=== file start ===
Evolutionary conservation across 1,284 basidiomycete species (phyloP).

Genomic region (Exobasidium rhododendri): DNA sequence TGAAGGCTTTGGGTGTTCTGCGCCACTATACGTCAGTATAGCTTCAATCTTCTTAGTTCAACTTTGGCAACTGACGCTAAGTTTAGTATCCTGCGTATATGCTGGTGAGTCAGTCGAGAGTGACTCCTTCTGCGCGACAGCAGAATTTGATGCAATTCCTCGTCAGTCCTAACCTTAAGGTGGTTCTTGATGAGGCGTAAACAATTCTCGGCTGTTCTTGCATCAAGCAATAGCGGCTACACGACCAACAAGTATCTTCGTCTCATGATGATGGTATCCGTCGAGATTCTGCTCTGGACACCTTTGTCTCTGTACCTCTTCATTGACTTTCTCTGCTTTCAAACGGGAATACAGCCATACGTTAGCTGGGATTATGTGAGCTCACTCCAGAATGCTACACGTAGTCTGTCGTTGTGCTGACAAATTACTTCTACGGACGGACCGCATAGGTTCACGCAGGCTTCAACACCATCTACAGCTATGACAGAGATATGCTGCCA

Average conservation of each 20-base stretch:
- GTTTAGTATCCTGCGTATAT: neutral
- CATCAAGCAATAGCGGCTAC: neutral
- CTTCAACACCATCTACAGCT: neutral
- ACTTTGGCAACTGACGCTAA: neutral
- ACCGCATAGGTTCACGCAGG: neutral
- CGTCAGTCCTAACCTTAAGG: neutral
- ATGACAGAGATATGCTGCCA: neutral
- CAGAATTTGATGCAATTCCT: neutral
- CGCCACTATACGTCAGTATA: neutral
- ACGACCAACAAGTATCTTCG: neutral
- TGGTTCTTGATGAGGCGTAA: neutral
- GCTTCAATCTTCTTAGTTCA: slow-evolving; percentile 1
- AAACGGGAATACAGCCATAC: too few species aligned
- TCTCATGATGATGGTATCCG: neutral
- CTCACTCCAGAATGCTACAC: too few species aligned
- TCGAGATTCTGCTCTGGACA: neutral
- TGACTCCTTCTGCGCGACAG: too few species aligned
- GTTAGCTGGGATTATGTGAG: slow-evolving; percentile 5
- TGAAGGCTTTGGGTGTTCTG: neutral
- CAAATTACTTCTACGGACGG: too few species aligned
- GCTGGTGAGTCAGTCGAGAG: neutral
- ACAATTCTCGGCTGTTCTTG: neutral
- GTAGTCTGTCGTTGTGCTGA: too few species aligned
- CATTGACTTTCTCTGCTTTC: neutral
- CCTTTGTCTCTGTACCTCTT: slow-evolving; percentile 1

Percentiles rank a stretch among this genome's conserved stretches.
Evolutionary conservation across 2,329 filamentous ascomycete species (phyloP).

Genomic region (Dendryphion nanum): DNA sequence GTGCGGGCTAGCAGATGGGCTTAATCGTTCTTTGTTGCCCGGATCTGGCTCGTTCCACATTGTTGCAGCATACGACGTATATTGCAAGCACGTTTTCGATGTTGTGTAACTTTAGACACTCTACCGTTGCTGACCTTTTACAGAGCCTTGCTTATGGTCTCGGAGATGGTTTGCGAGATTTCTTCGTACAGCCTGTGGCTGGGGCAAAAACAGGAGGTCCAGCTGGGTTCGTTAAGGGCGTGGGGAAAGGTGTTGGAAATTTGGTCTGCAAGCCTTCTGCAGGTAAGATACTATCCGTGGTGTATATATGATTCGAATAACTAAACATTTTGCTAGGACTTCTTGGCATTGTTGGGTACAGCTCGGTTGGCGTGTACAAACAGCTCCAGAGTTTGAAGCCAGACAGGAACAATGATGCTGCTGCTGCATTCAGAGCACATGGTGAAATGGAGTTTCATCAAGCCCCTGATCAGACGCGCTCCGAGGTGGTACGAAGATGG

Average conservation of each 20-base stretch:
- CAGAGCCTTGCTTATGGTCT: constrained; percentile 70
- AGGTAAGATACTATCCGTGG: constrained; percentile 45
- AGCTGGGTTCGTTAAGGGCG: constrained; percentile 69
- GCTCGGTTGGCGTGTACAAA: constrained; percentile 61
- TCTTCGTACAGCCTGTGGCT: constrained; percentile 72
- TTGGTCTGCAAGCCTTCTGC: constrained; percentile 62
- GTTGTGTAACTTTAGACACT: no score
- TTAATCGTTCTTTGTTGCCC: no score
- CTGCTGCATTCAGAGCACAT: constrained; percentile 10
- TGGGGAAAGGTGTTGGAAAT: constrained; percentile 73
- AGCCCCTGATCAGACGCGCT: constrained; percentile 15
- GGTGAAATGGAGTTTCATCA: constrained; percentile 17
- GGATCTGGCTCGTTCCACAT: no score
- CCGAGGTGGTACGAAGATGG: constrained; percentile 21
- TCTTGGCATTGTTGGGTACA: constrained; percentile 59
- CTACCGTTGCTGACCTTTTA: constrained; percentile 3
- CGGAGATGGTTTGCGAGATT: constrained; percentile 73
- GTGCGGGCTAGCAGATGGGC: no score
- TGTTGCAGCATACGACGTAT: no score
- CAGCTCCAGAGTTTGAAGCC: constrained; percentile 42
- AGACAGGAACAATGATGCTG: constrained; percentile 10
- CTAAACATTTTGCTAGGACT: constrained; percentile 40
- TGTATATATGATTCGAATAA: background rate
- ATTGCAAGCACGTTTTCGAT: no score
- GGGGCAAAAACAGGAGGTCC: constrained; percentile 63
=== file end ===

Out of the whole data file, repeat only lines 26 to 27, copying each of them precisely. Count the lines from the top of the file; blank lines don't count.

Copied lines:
- GTAGTCTGTCGTTGTGCTGA: too few species aligned
- CATTGACTTTCTCTGCTTTC: neutral